The Treharris first team competed in both the South Wales League and from 1902/03 the Rhymney Valley League before becoming one of the first clubs to compete outside of Wales. This happened in 1906 when Treharris joined the Western League. They also remained in the Rhymney Valley League which would later become the Welsh League. Crowds at the Athletic Ground would frequently top 2,000 spectators. By 1910 the club had become so strong, winning the Western League title in 1909/10, they joined the Southern League Division 2 with the likes of future Football League clubs Cardiff City, Merthyr Town and Aberdare. In April 1912 Treharris’ David Walter Davies was capped by Wales when he played against Northern Ireland at Ninian Park. Davies would later play for Oldham Athletic and Sheffield United. The club remained in the Southern League until finishing bottom of Division 2 at the end of the 1913/14 season.

Since those heady days the club has been Welsh League stalwarts but have never replicated their sole championship win in 1910/11. The whole town, let alone the club, was hit when the mine was closed in 1991 and since then the club have laboured in the lower reaches of the Welsh League. Relegation from Division Two was suffered following a bottom placed finished in 2011/12. The following season saw a wretched season for Treharris, finishing next to bottom with only Bettws beneath them. Since 2009/10 the club has been known as Treharris Athletic Western.

The Athletic Ground is truly magnificent, probably the only sizable reasonably flat area in the town. All the facilities are on one side of the ground, a small tea bar and changing room building provides a viewing balcony to augment the stunning covered terrace that has peered down over proceedings for over 100 years. Therein lies the dilemma for a club like Treharris, do they hang on to the vestiges of their glorious past or look to the future? The club has decided to move on and rather than hire the historic venue from the local council they have decided to up sticks and head to nearby Trelewis and take up residence at the Parc Taff Bargoed, vacated by the now defunct Trelewis Welfare club. With improvements underway to bring the facilities up to scratch, this historic club can look forward to a new chapter in their incredible history.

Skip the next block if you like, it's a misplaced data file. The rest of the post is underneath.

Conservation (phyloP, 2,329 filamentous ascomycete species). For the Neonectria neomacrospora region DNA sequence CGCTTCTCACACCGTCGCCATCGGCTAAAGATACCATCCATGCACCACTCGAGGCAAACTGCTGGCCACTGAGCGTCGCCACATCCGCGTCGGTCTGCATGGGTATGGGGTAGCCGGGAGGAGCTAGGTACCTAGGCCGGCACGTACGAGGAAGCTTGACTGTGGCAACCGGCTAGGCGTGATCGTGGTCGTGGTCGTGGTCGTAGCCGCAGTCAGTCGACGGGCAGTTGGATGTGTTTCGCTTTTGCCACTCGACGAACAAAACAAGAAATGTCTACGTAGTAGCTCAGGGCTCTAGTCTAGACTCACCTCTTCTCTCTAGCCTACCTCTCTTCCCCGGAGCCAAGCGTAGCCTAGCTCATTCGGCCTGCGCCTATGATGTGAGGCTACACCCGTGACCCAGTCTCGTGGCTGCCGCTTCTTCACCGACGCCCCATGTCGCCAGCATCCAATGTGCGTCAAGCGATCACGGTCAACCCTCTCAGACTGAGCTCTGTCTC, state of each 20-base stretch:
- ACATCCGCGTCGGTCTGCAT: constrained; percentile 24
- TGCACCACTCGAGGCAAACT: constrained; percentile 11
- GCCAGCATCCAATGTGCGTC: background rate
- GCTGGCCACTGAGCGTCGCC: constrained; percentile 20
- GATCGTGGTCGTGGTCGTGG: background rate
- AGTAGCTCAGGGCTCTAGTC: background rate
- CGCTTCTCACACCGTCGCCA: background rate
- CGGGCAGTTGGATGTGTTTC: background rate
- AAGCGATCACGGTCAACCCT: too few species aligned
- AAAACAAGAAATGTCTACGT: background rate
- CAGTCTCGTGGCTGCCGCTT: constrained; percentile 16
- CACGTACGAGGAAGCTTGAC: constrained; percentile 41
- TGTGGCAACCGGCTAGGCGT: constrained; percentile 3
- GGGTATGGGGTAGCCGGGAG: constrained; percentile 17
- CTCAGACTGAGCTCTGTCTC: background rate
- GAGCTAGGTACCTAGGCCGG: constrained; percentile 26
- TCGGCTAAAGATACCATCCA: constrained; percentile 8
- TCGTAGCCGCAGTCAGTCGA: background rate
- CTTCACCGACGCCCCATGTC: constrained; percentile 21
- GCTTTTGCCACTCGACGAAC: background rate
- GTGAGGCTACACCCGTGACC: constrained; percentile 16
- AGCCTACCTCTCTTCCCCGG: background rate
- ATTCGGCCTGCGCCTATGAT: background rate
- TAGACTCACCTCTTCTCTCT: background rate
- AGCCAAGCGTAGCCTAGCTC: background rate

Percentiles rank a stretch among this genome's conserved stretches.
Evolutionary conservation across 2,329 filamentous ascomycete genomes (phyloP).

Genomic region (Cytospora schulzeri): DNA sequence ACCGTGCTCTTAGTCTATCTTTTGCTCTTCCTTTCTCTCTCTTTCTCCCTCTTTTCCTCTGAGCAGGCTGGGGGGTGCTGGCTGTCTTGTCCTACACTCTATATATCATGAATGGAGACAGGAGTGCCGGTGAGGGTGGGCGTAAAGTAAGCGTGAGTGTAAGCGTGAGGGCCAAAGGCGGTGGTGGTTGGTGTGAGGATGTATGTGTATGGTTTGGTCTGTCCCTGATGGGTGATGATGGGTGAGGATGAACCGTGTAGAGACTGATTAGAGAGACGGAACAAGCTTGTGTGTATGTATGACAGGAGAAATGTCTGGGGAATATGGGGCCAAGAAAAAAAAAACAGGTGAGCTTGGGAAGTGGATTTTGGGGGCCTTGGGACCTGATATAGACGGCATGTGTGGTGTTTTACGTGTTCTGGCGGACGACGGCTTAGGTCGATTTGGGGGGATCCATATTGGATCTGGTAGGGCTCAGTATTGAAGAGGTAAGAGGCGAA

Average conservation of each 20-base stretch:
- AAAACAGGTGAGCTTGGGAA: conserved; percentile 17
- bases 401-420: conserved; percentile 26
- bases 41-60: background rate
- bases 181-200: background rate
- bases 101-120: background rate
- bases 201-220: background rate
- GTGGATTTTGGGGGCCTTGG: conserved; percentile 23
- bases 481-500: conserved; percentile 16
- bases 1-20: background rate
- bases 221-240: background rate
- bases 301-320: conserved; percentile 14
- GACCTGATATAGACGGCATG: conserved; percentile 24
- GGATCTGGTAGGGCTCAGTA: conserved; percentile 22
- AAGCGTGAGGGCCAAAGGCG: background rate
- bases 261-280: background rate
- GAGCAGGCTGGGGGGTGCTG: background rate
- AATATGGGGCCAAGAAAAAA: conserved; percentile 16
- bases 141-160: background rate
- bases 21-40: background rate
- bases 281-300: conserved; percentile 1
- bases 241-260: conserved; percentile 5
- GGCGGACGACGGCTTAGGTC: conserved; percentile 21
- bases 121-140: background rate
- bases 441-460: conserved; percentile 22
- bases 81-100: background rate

Once again this season Treharris have been hovering precariously close to the relegation zone. However, recent form has been excellent and tonight Athletic take on Newport YMCA in what is billed as the penultimate match at the historic Athletic Ground. Treharris mean business tonight with skipper Matthew Sellick opening the scoring after just 80 seconds. Second half goals from Brad Jones, Sellick again, and Aaron Caffell right at the death secures a comfortable win and another vital three points in their great escape bid.

The Athletic Ground is one of those football grounds that make the hair on the back of your neck stand up. What the council will do with the site once Treharris leave is not clear, one can only hope it survives in some form. Whether the Millennium Park project will be ready for next season remains a mute point but to all intents and purpose this is the last hurrah for this ancient and evocative venue.

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Wednesday April 22nd 2015 – Welsh League Division Three

Treharris Athletic Western (1) 4 (Sellick 2, 74, B.Jones 66, Caffell 90)
Newport YMCA (0) 0
Attendance: 57 (at the Athletic Ground)

Treharris:

1. Alex Lewis, 2. Keiron Jones, 3. Alun Thomas, 4. David Mitchell, 5. Thomas Harris, 6. Brad Jones, 7. Aaron Caffell, 8. Peter Corkery, 9. Sam Wills, 10. Bleddyn House, 11. Matthew Sellick ©.

Subs: 12. Rhys Jones, 14. Christian Evans, 15. Ashley Tandy (for 3, 79 mins), 16. Callum Tandy, 17. Rhys Tandy (for 9, 62 mins).

Newport YMCA:

1. Mark Drew, 2. Lee Drew, 3. Lee Morris. 4. Alex Stewart, 5. Nathan Hardwick, 6. Alex Jenkins ©, 7. Jamie Martin, 8. Jason Lewis, 9. Nial Simmonds, 10. Tre Merrett, 11. Craig Ford.

Subs: 12. Ellis Parks, 14. Macauley Corten, 15. Mo Hassan (for 10, 31 mins), 16. Joe O’Brien (for 8, 74 mins).

Yellow Cards: Corkery (Treharris), M.Drew, Jenkins, Martin, Hassan (Newport YMCA).

Gallery